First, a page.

Latino Representation in Faculty Focus of New GSAS Partnership


Hon-Lum Cheung-Cheng

NYU’s Graduate School of Arts and Sciences, located in the Silver Center, is participating in a grant that strives to increase the number of Latinos receiving doctoral degrees.

Yeho Hwang, Contributing Writer

The NYU Graduate School of Arts and Science is making efforts to increase the number of Latino humanities professors in colleges and universities across the United States. The new push comes as the result of a partnership with the University of Pennsylvania’s Graduate School of Education’s Center for Minority Serving Institutions made possible by a $5.1 million grant from the Andrew W. Mellon Foundation.

UPenn’s Pathway to the Professoriate program will prepare 90 undergraduate latino students for Ph.D. programs, and GSAS will help develop curriculum and strategies they can use as support when pursuing their graduate studies. Additionally, GSAS will provide individualized mentorship opportunities for latino students who are admitted to NYU for graduate school.

During an interview with student organizations last week, president Andrew Hamilton said introducing initiatives like this to increase diversity among faculty is critically important.

“As we prioritize increasing faculty diversity, one of the things we’ve got to do is to make sure that we take a holistic approach to the problem and ensure that the number of scholars from minority backgrounds that are coming through into the pools for potential recruitment is an increasing number,” Hamilton said.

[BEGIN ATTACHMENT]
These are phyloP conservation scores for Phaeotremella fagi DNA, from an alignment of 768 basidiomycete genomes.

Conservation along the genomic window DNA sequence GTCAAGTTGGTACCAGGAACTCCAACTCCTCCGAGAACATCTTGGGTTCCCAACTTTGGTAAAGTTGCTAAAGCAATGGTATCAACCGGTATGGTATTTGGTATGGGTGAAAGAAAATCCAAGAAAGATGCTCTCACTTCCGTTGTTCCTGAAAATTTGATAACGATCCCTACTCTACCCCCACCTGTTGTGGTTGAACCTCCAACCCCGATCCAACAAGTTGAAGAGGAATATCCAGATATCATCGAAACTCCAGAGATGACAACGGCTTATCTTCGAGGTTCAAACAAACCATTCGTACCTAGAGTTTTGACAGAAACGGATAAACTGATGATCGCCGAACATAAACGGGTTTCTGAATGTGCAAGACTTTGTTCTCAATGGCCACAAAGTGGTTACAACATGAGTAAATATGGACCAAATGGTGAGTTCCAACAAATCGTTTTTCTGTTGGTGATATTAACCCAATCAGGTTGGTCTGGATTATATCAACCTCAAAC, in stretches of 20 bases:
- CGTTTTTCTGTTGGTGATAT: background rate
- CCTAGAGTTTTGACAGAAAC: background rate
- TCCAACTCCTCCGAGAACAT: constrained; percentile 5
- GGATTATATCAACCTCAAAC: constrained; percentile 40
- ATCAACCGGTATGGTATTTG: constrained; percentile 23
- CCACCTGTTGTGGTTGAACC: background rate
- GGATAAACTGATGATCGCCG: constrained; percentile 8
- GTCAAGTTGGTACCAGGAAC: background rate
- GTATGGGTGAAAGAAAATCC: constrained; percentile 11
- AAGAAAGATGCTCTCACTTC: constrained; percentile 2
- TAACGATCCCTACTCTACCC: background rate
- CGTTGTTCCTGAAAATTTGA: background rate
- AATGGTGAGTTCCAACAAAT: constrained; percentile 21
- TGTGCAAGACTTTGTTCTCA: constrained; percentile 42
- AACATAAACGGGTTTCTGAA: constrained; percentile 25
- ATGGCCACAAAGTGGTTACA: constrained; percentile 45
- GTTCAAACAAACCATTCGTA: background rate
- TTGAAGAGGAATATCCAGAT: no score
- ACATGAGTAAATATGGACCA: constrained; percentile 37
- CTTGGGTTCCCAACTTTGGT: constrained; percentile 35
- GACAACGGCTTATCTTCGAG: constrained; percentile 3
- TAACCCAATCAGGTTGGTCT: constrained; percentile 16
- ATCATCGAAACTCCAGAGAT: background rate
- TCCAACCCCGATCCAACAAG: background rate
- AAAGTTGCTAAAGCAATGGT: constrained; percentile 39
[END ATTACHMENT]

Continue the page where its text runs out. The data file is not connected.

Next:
Ulrich Baer, professor of German and comparative literature and vice provost for faculty, arts, humanities and diversity, stated that the program is mainly in partnership with UPenn, but four other research institutions and three Hispanic Service Institutions are participating as well. These include Northwestern University, University of California Berkeley and University of California Davis.

“If you look at Ph.D. programs, they tend to recruit students from relatively limited schools,” Baer said. “[NYU] could create a number of cohorts to diversify the student population.”

Lack of diversity among professors at NYU has continually been a concern among the student body, most recently brought up at a university-wide discussion with former President John Sexton on Nov. 18. In addition, the Black and Brown Coalition at NYU specified in their list of demands to the university that administrators must make an effort to increase faculty members of color among the various colleges.

CAS sophomore and Demands Chair for the Black and Brown Coalition at NYU, Juan Calero, said that he hopes the partnership will create a much needed network of support for Latinos in higher education.

“Latinos need to see themselves at least somewhere in their field of study,” Calero said. “Representation is very important.”

Amalia Córdova, Gallatin faculty member and assistant director of NYU’s Center for Latin American and Caribbean Studies, is a Mellon Grant Fellow. Professor Córdova stated that she believes NYU’s partnership with the Mellon Foundation is aimed for diversity and increasing academic opportunities for underrepresented groups.

“It’s not a one-shot solution,” Córdova said. “It should bolster conversation. I hope to see a continued and sustained commitment in the academic and professional field.”

Baer said that five years is a realistic timeline for Mellon Foundation’s goal to be reached, and that the program will positively influence the lives of the fellows and other students of color who will eventually be their students.

“The program will strengthen students’ abilities to get the best trainings in doctoral programs,” Baer said. “It does make a difference who your teachers are. It does make a difference who is standing in front of the class.”

Email Yeho Hwang at [email protected]